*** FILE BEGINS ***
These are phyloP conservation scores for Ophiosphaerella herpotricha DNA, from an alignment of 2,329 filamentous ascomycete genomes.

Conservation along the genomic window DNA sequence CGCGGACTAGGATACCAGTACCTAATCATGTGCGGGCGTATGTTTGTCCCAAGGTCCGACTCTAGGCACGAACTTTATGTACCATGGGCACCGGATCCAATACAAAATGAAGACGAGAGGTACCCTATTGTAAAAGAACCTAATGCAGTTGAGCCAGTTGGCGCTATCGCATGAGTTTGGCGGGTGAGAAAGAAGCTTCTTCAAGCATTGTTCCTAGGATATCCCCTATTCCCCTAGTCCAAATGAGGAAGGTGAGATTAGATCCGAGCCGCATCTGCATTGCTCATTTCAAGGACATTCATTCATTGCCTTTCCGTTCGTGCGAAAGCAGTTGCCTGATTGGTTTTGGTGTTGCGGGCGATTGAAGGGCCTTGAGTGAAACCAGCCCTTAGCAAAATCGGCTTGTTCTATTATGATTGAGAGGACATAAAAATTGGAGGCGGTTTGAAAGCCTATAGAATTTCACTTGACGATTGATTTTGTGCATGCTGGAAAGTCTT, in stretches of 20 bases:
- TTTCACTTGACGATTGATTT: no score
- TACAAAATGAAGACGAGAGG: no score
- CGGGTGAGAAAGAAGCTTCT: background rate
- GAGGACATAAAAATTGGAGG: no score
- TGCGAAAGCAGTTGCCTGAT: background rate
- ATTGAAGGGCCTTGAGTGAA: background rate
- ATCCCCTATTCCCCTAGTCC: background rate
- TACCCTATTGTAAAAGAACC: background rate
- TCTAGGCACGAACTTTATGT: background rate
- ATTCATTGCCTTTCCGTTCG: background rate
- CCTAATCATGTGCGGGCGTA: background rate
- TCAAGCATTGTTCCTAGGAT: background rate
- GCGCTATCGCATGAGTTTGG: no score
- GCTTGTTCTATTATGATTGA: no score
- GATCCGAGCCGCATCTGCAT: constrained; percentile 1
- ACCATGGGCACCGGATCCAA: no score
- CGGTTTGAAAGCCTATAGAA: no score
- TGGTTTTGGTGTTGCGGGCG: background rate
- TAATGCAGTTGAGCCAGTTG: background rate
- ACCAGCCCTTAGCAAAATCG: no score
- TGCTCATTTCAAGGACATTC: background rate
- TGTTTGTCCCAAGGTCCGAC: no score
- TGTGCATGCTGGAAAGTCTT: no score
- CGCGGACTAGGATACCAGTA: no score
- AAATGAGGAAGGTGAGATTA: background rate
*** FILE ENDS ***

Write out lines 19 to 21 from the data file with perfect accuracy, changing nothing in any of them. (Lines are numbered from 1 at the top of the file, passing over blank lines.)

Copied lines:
- CGGTTTGAAAGCCTATAGAA: no score
- TGGTTTTGGTGTTGCGGGCG: background rate
- TAATGCAGTTGAGCCAGTTG: background rate